Mercury:  in Aquarius  mag -1.4. Not visible early in the month as it approaches inferior conjunction on 7th,   on 1st it rises only 5 minutes after the Sun.  By mid March it may be seen in the evening setting 40 minutes after the Sun on 14th and at 21.35, almost 2 hours after Sunset, on 31st.  By this time it will be around mag -0.4 and best seen around 20.00. Around these dates is probably the best time this year to track down this elusive planet - it's bright, but not easy to see so close to the horizon.

Venus:  in Pisces  mag -4.4. Still very bright in the evening sky at the start of March but rapidly losing height above the western horizon as the month progresses.  Reaches inferior conjunction (the closest point in its orbit to the Earth) on 23rd, when, because of the inclination of its orbit, it will appear to be directly above the sun and may be seen in both the morning and evening twilight for a couple of days.   By month end it is a morning object, rising about an hour before the sun and showing a 2% lit crescent.

Mars  in Pisces, moving into Aries on 9th, mag 1.3. On 1st it sets at 21.50, 4 hours after the sun, and will be only 2 degrees above Uranus - a good binocular target, weather permitting.  By month end it will be setting at 23.00 (now BST, so actually around the same time throughout the month)  but slightly dimmer, at mag 1.5.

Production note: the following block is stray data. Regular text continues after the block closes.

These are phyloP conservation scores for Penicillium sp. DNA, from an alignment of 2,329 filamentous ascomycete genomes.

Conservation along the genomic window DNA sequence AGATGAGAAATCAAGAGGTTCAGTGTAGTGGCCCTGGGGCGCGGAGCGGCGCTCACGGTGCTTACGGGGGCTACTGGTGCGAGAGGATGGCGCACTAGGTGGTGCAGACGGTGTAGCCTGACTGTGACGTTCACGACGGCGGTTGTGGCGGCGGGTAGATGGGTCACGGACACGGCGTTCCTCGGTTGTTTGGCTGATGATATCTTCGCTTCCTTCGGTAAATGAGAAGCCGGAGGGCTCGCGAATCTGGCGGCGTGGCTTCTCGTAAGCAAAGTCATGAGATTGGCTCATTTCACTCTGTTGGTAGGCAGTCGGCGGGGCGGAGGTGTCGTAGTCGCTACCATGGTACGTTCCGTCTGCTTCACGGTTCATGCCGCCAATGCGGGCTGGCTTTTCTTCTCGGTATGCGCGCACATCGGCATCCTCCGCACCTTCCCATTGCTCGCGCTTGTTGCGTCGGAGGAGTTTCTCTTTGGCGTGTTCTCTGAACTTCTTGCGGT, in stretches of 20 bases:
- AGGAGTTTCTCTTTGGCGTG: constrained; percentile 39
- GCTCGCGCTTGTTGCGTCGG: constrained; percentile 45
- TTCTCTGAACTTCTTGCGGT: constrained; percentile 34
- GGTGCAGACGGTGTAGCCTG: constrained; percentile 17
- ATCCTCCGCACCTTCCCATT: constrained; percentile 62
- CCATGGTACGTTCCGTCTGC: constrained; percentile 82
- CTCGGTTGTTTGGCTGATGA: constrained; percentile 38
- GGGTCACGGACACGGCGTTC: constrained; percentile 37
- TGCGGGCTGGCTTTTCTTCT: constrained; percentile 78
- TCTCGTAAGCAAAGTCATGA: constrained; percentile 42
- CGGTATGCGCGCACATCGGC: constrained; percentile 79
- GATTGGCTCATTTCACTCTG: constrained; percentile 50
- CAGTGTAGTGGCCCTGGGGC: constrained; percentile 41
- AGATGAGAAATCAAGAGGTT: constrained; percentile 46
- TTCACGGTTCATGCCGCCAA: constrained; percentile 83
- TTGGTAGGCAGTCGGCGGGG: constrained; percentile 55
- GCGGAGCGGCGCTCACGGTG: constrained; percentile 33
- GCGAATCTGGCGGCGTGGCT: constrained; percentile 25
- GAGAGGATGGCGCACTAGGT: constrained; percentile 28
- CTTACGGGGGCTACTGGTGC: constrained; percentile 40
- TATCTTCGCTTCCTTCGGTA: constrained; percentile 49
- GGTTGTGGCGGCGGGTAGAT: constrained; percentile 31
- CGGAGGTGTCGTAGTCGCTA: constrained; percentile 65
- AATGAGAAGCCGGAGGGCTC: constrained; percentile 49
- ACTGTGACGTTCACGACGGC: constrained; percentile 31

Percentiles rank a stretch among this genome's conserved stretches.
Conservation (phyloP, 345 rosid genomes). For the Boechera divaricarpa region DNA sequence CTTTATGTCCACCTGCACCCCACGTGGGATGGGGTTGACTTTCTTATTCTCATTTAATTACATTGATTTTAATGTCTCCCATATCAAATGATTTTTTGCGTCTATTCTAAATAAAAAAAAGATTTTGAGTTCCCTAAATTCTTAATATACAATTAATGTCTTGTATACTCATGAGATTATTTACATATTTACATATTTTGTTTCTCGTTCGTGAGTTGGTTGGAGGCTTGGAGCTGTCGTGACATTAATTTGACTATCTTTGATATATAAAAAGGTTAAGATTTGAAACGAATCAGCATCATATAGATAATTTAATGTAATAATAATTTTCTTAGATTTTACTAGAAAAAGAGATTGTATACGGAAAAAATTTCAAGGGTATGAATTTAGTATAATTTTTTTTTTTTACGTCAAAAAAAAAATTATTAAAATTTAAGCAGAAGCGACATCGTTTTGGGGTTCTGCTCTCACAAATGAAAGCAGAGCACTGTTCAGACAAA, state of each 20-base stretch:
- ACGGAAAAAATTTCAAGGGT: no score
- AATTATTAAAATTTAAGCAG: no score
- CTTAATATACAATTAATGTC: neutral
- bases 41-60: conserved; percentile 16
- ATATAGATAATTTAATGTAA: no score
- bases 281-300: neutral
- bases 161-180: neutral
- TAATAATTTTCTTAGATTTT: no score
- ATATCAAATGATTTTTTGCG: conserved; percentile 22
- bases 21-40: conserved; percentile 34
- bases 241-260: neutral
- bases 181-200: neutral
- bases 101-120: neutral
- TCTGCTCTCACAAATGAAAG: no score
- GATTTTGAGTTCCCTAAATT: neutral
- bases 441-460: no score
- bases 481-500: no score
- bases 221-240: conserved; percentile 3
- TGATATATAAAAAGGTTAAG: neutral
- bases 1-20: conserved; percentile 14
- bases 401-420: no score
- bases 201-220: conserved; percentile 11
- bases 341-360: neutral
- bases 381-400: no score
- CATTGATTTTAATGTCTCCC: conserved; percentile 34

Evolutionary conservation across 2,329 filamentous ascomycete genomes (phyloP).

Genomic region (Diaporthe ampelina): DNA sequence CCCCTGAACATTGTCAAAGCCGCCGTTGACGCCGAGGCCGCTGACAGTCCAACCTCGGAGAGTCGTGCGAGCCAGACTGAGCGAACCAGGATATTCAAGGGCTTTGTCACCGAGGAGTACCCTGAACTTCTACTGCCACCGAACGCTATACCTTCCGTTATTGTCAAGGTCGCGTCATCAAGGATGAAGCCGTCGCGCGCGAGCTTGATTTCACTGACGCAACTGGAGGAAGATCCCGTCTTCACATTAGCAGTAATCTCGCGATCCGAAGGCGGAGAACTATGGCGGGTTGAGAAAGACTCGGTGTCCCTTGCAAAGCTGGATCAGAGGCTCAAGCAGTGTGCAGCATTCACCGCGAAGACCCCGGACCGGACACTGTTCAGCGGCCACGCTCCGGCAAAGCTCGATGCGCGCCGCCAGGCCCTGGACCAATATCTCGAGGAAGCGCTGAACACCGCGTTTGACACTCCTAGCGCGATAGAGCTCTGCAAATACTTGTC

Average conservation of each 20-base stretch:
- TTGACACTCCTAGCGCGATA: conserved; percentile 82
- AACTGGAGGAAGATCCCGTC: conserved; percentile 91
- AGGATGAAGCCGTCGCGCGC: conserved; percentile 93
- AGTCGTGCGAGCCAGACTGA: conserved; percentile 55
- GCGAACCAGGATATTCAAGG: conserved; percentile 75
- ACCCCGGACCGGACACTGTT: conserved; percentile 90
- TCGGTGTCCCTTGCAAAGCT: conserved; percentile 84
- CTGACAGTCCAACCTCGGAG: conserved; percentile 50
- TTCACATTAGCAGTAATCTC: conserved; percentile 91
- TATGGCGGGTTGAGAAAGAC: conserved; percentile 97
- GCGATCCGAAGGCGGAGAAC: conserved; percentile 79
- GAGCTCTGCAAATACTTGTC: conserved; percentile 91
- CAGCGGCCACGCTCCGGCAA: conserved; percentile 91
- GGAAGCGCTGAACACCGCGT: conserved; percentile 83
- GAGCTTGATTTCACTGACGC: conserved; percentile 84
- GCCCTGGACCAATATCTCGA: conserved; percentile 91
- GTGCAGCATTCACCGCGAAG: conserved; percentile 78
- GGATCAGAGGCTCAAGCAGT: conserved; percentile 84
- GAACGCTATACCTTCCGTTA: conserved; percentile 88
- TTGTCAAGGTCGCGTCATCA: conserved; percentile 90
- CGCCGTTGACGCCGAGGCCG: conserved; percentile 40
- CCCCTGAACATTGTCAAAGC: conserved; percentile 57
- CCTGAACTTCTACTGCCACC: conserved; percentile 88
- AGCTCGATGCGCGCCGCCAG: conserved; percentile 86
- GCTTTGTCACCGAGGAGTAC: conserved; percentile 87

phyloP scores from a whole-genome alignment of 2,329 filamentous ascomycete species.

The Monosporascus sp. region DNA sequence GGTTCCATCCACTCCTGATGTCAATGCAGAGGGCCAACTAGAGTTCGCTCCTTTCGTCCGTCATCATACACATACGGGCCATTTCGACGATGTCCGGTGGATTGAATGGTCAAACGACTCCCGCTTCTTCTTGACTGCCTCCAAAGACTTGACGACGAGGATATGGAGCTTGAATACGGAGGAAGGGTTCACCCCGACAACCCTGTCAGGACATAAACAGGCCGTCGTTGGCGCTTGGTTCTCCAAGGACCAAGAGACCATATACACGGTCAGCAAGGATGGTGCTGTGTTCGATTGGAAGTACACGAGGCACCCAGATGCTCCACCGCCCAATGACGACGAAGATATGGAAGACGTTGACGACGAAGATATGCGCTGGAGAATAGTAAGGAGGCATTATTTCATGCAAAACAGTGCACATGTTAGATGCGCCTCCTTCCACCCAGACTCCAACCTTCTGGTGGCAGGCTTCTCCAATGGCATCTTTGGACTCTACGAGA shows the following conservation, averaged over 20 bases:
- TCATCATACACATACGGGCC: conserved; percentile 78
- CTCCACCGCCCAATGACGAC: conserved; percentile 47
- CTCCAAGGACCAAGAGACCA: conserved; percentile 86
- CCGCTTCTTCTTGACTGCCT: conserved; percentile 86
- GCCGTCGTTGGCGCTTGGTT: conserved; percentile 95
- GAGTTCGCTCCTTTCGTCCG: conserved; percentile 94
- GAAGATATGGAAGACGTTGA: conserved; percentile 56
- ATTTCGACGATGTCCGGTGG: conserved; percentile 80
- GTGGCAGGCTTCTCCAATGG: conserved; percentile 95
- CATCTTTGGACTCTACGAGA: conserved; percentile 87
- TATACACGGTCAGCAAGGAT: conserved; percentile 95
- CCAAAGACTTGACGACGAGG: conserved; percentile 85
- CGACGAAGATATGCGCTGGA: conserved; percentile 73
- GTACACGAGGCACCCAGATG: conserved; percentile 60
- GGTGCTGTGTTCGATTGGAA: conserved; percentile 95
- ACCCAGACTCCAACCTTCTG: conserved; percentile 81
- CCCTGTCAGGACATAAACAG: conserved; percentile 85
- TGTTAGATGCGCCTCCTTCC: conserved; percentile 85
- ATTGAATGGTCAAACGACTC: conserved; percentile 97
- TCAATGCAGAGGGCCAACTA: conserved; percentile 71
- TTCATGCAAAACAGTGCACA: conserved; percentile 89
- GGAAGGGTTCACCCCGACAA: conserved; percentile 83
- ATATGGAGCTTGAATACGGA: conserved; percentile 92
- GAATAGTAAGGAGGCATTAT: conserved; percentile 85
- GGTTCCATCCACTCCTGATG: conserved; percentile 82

Jupiter:  in Virgo  mag -2.3. Now becoming prominent in the late evening sky. At the start of March it rises at 21.27 and by month end will be above the horizon soon after 20.00, culminating (reaching its highest point in the sky) at 10.42.  There are several transits this month, as the Galilean moons and their shadows pass between us and the planet.
These include:
2nd/3rd   Ganymede's shadow  22.30  to  01.10
               Ganymede                02.06  to  04.02

10th        Ganymede's shadow  02.37  to  05.06
               Ganymede                05.30  to  07.26

19th/20th  Io's shadow             23.44  to  01.55